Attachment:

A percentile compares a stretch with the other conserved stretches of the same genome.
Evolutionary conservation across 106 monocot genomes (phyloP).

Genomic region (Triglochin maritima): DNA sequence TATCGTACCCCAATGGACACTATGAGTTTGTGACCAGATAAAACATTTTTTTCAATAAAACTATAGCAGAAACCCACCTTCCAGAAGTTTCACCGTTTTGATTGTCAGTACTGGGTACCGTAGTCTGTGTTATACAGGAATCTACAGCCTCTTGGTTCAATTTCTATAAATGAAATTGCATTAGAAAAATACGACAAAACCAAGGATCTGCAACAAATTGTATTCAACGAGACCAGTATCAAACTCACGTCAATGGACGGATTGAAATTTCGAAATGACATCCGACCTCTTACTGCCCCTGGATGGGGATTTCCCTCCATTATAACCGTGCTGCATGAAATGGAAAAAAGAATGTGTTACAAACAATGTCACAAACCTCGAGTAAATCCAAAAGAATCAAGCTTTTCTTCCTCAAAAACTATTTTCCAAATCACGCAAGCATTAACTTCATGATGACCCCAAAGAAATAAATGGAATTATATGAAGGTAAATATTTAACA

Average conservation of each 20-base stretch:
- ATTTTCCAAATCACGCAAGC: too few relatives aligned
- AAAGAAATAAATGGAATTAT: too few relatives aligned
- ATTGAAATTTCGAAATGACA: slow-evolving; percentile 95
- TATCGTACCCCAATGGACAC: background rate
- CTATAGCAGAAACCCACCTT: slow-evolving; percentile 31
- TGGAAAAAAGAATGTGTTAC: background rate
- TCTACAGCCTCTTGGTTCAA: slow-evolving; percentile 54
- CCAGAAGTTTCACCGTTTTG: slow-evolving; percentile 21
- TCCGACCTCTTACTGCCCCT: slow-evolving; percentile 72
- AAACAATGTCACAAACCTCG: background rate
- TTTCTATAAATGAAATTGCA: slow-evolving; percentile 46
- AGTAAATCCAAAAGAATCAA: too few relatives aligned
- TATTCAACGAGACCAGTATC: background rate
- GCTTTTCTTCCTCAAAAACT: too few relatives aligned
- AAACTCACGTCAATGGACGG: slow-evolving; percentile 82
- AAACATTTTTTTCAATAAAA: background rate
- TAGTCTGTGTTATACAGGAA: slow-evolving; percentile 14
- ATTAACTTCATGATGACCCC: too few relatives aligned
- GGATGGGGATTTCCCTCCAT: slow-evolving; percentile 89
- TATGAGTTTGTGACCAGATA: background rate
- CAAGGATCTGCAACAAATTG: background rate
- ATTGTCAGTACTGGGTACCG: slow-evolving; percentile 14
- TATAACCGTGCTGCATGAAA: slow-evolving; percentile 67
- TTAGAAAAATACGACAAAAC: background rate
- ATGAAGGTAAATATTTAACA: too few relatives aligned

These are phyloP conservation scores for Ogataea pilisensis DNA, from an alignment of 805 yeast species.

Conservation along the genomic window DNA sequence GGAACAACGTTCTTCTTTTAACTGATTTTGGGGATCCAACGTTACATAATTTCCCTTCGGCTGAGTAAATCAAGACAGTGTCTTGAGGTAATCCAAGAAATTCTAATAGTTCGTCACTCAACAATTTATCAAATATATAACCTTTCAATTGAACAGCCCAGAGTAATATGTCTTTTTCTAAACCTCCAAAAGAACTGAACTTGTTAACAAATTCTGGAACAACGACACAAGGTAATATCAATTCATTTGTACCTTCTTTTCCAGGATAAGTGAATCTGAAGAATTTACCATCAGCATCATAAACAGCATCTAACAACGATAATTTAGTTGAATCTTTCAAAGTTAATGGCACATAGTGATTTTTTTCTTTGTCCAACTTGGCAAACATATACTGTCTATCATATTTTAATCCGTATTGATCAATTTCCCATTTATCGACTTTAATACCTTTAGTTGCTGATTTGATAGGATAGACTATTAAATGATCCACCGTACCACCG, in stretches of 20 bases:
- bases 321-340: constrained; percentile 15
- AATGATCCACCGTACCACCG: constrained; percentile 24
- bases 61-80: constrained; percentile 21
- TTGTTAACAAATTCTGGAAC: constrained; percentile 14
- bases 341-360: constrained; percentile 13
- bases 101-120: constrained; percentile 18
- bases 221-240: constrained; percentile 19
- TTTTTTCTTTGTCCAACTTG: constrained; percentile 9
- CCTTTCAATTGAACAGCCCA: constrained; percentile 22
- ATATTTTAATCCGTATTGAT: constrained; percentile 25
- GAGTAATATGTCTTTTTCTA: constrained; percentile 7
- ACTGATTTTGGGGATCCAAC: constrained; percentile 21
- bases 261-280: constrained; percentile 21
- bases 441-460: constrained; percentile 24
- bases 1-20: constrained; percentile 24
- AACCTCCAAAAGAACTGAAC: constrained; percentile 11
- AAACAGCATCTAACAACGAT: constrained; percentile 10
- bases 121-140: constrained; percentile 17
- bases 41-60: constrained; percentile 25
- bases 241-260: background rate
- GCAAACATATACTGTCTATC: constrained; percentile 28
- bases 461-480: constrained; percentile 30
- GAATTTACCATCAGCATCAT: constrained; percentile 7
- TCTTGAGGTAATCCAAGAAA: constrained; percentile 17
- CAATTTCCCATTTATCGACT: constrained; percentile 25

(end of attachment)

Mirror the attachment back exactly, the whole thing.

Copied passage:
A percentile compares a stretch with the other conserved stretches of the same genome.
Evolutionary conservation across 106 monocot genomes (phyloP).

Genomic region (Triglochin maritima): DNA sequence TATCGTACCCCAATGGACACTATGAGTTTGTGACCAGATAAAACATTTTTTTCAATAAAACTATAGCAGAAACCCACCTTCCAGAAGTTTCACCGTTTTGATTGTCAGTACTGGGTACCGTAGTCTGTGTTATACAGGAATCTACAGCCTCTTGGTTCAATTTCTATAAATGAAATTGCATTAGAAAAATACGACAAAACCAAGGATCTGCAACAAATTGTATTCAACGAGACCAGTATCAAACTCACGTCAATGGACGGATTGAAATTTCGAAATGACATCCGACCTCTTACTGCCCCTGGATGGGGATTTCCCTCCATTATAACCGTGCTGCATGAAATGGAAAAAAGAATGTGTTACAAACAATGTCACAAACCTCGAGTAAATCCAAAAGAATCAAGCTTTTCTTCCTCAAAAACTATTTTCCAAATCACGCAAGCATTAACTTCATGATGACCCCAAAGAAATAAATGGAATTATATGAAGGTAAATATTTAACA

Average conservation of each 20-base stretch:
- ATTTTCCAAATCACGCAAGC: too few relatives aligned
- AAAGAAATAAATGGAATTAT: too few relatives aligned
- ATTGAAATTTCGAAATGACA: slow-evolving; percentile 95
- TATCGTACCCCAATGGACAC: background rate
- CTATAGCAGAAACCCACCTT: slow-evolving; percentile 31
- TGGAAAAAAGAATGTGTTAC: background rate
- TCTACAGCCTCTTGGTTCAA: slow-evolving; percentile 54
- CCAGAAGTTTCACCGTTTTG: slow-evolving; percentile 21
- TCCGACCTCTTACTGCCCCT: slow-evolving; percentile 72
- AAACAATGTCACAAACCTCG: background rate
- TTTCTATAAATGAAATTGCA: slow-evolving; percentile 46
- AGTAAATCCAAAAGAATCAA: too few relatives aligned
- TATTCAACGAGACCAGTATC: background rate
- GCTTTTCTTCCTCAAAAACT: too few relatives aligned
- AAACTCACGTCAATGGACGG: slow-evolving; percentile 82
- AAACATTTTTTTCAATAAAA: background rate
- TAGTCTGTGTTATACAGGAA: slow-evolving; percentile 14
- ATTAACTTCATGATGACCCC: too few relatives aligned
- GGATGGGGATTTCCCTCCAT: slow-evolving; percentile 89
- TATGAGTTTGTGACCAGATA: background rate
- CAAGGATCTGCAACAAATTG: background rate
- ATTGTCAGTACTGGGTACCG: slow-evolving; percentile 14
- TATAACCGTGCTGCATGAAA: slow-evolving; percentile 67
- TTAGAAAAATACGACAAAAC: background rate
- ATGAAGGTAAATATTTAACA: too few relatives aligned

These are phyloP conservation scores for Ogataea pilisensis DNA, from an alignment of 805 yeast species.

Conservation along the genomic window DNA sequence GGAACAACGTTCTTCTTTTAACTGATTTTGGGGATCCAACGTTACATAATTTCCCTTCGGCTGAGTAAATCAAGACAGTGTCTTGAGGTAATCCAAGAAATTCTAATAGTTCGTCACTCAACAATTTATCAAATATATAACCTTTCAATTGAACAGCCCAGAGTAATATGTCTTTTTCTAAACCTCCAAAAGAACTGAACTTGTTAACAAATTCTGGAACAACGACACAAGGTAATATCAATTCATTTGTACCTTCTTTTCCAGGATAAGTGAATCTGAAGAATTTACCATCAGCATCATAAACAGCATCTAACAACGATAATTTAGTTGAATCTTTCAAAGTTAATGGCACATAGTGATTTTTTTCTTTGTCCAACTTGGCAAACATATACTGTCTATCATATTTTAATCCGTATTGATCAATTTCCCATTTATCGACTTTAATACCTTTAGTTGCTGATTTGATAGGATAGACTATTAAATGATCCACCGTACCACCG, in stretches of 20 bases:
- bases 321-340: constrained; percentile 15
- AATGATCCACCGTACCACCG: constrained; percentile 24
- bases 61-80: constrained; percentile 21
- TTGTTAACAAATTCTGGAAC: constrained; percentile 14
- bases 341-360: constrained; percentile 13
- bases 101-120: constrained; percentile 18
- bases 221-240: constrained; percentile 19
- TTTTTTCTTTGTCCAACTTG: constrained; percentile 9
- CCTTTCAATTGAACAGCCCA: constrained; percentile 22
- ATATTTTAATCCGTATTGAT: constrained; percentile 25
- GAGTAATATGTCTTTTTCTA: constrained; percentile 7
- ACTGATTTTGGGGATCCAAC: constrained; percentile 21
- bases 261-280: constrained; percentile 21
- bases 441-460: constrained; percentile 24
- bases 1-20: constrained; percentile 24
- AACCTCCAAAAGAACTGAAC: constrained; percentile 11
- AAACAGCATCTAACAACGAT: constrained; percentile 10
- bases 121-140: constrained; percentile 17
- bases 41-60: constrained; percentile 25
- bases 241-260: background rate
- GCAAACATATACTGTCTATC: constrained; percentile 28
- bases 461-480: constrained; percentile 30
- GAATTTACCATCAGCATCAT: constrained; percentile 7
- TCTTGAGGTAATCCAAGAAA: constrained; percentile 17
- CAATTTCCCATTTATCGACT: constrained; percentile 25